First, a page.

• While this site is better known for helping young people travel without having to pay for accommodations, I have a very different use for it. I host those travelers, from all over the world, and practice the language with them! You can also attend the regular meetings arranged in many cities, and search per language within your city to see if a native or fluent speaker would be willing to meet up for a coffee.


Of course, going to the country would help, but this is not necessarily solving the problem. Too many people do move abroad and just fall into an expat trap and end up learning nothing; constantly reminding themselves that they aren’t good enough to try.


You can do most of everything you need in reaching fluency in a language without ever buying a plane ticket. If you do go to a country, then using the language confidently will ensure that you aren’t just another tourist, and that you genuinely do interact with locals.


Constant Use With Other People Is the Road to Fluency in a Short Time


There is no magic number of exactly how much time you need to reach fluency. What I do is give myself a very tight deadline of just two or three months. Then I have to make as much progress as possible! You can reach your target, or at least very close to it, if you simply don’t give yourself the choice.


A tight deadline will yield results.


With lots of practice and feedback, your initial mistakes soon disappear entirely.


To me learning a language is facing my fears, going with my gut, being confident enough to use what I have with people, and making sure that I talk about things that interest them. Aren’t these all the kinds of manly qualities that we are striving for on this site and in life?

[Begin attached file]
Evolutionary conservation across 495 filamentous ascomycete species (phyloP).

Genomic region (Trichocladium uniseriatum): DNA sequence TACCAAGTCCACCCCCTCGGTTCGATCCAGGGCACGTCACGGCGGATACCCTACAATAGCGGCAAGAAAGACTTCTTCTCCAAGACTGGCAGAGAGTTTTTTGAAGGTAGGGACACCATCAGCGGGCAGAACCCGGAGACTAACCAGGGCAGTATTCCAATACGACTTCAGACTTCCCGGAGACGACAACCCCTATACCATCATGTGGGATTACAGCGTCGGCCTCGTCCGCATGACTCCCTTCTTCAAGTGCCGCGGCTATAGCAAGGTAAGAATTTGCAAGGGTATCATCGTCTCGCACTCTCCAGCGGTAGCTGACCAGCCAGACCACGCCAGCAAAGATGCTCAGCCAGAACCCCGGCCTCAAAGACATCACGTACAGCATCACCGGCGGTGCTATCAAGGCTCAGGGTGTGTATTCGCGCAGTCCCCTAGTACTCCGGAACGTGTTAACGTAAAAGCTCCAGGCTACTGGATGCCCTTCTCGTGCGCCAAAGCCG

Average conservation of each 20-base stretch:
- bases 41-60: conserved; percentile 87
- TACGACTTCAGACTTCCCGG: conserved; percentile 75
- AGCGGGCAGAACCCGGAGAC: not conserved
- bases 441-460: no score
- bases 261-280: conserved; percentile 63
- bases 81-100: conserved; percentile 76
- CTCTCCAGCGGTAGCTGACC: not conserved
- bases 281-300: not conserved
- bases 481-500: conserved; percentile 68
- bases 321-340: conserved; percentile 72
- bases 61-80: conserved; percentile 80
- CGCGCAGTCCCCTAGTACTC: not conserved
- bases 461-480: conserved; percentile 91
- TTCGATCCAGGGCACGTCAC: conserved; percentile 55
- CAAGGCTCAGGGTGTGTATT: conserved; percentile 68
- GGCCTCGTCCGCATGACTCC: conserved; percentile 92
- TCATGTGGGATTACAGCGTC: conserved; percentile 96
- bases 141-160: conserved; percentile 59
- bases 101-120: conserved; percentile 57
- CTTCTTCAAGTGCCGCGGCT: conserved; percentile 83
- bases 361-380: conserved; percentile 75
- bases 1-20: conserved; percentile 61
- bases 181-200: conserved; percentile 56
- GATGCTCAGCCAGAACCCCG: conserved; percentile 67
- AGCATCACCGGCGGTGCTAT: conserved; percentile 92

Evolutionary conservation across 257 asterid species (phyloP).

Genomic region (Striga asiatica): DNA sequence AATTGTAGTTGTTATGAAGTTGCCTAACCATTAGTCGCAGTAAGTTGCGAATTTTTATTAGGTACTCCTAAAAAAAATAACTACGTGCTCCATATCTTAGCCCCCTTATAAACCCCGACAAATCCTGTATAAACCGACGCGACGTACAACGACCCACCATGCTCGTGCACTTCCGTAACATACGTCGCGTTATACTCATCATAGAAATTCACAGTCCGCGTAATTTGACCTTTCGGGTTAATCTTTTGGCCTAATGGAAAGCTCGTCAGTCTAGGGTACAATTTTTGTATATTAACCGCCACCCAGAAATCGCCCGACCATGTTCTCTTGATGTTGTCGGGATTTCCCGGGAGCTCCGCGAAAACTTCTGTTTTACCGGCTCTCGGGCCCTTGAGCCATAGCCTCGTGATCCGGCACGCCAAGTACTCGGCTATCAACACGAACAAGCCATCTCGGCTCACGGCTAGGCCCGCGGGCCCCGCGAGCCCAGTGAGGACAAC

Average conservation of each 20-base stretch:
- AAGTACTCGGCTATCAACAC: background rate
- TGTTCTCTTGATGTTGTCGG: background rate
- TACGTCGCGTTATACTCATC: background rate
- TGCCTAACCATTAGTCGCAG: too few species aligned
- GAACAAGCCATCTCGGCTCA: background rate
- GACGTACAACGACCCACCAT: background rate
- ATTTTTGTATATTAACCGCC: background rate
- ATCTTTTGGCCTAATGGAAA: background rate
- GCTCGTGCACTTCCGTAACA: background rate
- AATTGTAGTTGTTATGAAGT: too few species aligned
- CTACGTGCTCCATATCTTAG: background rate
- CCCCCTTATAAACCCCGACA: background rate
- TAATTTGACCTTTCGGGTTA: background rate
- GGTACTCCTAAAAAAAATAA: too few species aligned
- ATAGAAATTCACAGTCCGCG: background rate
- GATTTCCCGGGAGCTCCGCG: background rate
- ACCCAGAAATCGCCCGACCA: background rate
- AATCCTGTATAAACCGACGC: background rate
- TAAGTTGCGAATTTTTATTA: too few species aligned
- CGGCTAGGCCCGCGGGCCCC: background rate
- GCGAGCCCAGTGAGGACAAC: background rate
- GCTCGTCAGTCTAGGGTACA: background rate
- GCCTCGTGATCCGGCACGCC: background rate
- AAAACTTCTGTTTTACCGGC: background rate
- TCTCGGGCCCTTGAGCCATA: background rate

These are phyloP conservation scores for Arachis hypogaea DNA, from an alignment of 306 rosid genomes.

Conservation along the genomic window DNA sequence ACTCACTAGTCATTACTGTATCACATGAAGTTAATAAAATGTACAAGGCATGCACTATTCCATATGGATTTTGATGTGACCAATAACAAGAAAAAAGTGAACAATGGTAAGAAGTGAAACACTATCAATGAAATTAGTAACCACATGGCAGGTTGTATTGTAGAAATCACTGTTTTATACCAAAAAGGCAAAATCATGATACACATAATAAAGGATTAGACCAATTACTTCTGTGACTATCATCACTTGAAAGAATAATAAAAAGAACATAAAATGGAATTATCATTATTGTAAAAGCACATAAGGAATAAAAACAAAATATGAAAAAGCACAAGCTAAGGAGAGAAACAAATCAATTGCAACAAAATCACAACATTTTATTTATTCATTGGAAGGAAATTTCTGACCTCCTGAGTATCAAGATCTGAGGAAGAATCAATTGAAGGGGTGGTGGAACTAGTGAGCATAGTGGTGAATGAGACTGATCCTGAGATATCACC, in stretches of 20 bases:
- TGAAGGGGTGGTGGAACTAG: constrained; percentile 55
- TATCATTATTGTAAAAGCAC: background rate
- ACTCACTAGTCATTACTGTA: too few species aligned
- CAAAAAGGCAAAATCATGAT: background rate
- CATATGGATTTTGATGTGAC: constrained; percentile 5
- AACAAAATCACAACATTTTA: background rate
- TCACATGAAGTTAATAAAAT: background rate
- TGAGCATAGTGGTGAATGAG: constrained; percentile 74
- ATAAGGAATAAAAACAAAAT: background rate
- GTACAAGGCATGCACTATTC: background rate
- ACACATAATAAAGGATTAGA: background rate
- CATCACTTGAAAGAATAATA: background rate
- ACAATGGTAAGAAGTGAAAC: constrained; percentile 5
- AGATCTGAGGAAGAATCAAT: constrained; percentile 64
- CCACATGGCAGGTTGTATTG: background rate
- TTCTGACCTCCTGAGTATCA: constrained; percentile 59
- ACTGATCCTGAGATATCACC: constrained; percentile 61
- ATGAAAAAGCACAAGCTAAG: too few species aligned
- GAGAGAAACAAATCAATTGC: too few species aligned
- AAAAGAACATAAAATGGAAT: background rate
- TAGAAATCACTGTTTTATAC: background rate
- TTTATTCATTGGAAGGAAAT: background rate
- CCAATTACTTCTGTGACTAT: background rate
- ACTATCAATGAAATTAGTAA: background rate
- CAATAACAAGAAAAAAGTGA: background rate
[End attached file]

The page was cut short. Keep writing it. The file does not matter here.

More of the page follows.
They really do work in many fields, and I can tell you from living in many countries and having many local friends that language learning is definitely something that men can do well.


If you stop looking at a language as a list of grammar rules and words to learn to pass an examination, and more as a backyard project that you keep adding things to and tweaking, while constantly using it all the time, then you will start to use it for what it was meant for: communication with people.


Once you’ve got your flow, then you can always come back to the academics to tidy it up a bit (as you would when you wanted to get more serious on mechanical projects) or work towards a more professional level. But to get that flow you need to dive in now!


Benny Lewis is a language hacker who takes on a new intensive language ‘mission’ every few months. Subscribe to his blog Fluent in 3 months to follow these stories and get his best tips. Read his best strategies for speaking any language in his Language Hacking Guide, which has been translated into over twenty languages. On the same page you can see a video of Benny introduce his guide while speaking in eight languages!